University of California (UC), Davis Comprehensive Cancer Center researcher Diana Miglioretti, PhD, is co-senior author of a new study that shows women 75 and older who have dense breasts are at higher risk of breast cancer. The research, published in JAMA Network Open, could affect whether older women receive breast cancer screening mammography, experts say.
Researchers examined data from more than 193,000 women ages 65 and older, including more than 70,000 who were at least 75. They found a positive association between breast density and breast cancer risk.
“This study provides evidence that breast density remains an important risk factor in older women and should be included in risk prediction models that also consider life expectancy to help identify women who may benefit most from continued screening,” Miglioretti says.
Miglioretti teamed up with co-senior author, Dejana Braithwaite, PhD, associate director of population sciences at the University of Florida (UF) Health Cancer Center and a professor in the UF Institute on Aging.
“Our goal is to develop the evidence that helps personalize breast cancer screening for older women,” says Braithwaite. “Older women who are in good health and have dense breasts may consider a screening mammogram even as they age beyond the screening recommendations for average-risk women.”
Physicians have long recognized that women with denser breasts are at increased risk of invasive breast cancer, but until now, virtually no data existed for women ages 75 and older.
Right now, the U.S. Preventive Services Task Force, or USPSTF, an independent panel of national experts on disease prevention and evidence-based medicine, does not recommend for or against mammography screening after age 74. The task force says evidence to weigh risk versus benefit has been insufficient for a definitive recommendation.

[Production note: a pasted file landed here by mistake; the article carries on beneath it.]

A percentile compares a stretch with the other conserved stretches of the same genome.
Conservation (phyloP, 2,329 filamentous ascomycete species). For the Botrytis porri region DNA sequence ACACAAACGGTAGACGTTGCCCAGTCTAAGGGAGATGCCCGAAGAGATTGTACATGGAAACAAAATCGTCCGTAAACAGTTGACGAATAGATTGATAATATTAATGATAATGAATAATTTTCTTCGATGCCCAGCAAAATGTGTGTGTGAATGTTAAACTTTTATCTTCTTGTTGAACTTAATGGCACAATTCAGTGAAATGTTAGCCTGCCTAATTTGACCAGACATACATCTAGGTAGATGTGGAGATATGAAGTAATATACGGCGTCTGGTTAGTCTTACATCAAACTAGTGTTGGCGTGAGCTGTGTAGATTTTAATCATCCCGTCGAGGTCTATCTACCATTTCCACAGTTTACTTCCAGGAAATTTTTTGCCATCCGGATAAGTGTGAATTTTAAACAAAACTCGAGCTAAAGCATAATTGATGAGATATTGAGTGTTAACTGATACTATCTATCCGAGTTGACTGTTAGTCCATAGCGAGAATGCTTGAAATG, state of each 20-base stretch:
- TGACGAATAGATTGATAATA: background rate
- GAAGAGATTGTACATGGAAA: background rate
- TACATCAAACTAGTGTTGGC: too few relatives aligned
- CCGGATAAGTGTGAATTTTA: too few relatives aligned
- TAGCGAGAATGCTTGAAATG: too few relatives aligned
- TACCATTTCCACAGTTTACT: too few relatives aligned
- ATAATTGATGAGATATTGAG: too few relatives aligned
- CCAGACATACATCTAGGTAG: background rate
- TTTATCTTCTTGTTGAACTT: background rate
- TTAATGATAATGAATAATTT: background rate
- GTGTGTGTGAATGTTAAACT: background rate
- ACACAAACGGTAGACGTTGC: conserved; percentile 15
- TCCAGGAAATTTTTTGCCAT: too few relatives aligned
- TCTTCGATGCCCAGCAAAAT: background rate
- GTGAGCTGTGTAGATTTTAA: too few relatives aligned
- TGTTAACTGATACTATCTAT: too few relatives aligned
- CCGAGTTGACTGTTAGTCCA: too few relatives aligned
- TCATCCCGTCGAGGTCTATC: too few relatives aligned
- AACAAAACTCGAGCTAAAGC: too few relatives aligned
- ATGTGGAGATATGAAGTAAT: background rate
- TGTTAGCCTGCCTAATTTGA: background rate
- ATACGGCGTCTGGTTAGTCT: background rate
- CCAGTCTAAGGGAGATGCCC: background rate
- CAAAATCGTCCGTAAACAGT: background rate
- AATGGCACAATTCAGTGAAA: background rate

Breast density is a measure of the amount of fibrous or glandular tissue compared with fatty tissue, with less dense breasts containing more fat. Roughly half of women ages 40 to 74 have dense breasts. The breasts of aging women become less dense over time, although nearly one-third of all women ages 65 and older still have dense breasts, Braithwaite says.
The USPSTF recommends a mammogram every two years for women in the 50-to-74 age group. American Cancer Society recommendations are slightly different, with annual mammograms suggested for women 45 and older, and then biennially after age 55 for women who are in good health.
Physicians note that not all older women would benefit from screening mammography, especially those with serious medical conditions.
The study analyzed data from the Breast Cancer Surveillance Consortium and specifically examined breast density as a breast cancer risk factor in two groups of women—those ages 65 to 74 and those who are 75 and older. Data were collected from women in New Hampshire, Vermont, North Carolina, the San Francisco area, Washington, New Mexico, and Colorado.
While researchers found that age is the strongest risk factor for breast cancer, women with dense breasts have a higher risk of breast cancer than women with fatty breasts. And the risk increases with increasing breast density. For example, in women 65 to 74 years old, the team found an increased five-year risk of breast cancer that ranged from 11.3 per 1,000 women in groups with fatty breasts to 23.7 per 1,000 women in groups with dense breasts.
“The 30% to 32% of older women with high breast density should discuss with their health care provider whether having high breast density sufficiently increases their risk to warrant ongoing screening mammography,” says Karla Kerlikowske, MD, a study co-author and a member of the UCSF Helen Diller Family Comprehensive Cancer Center.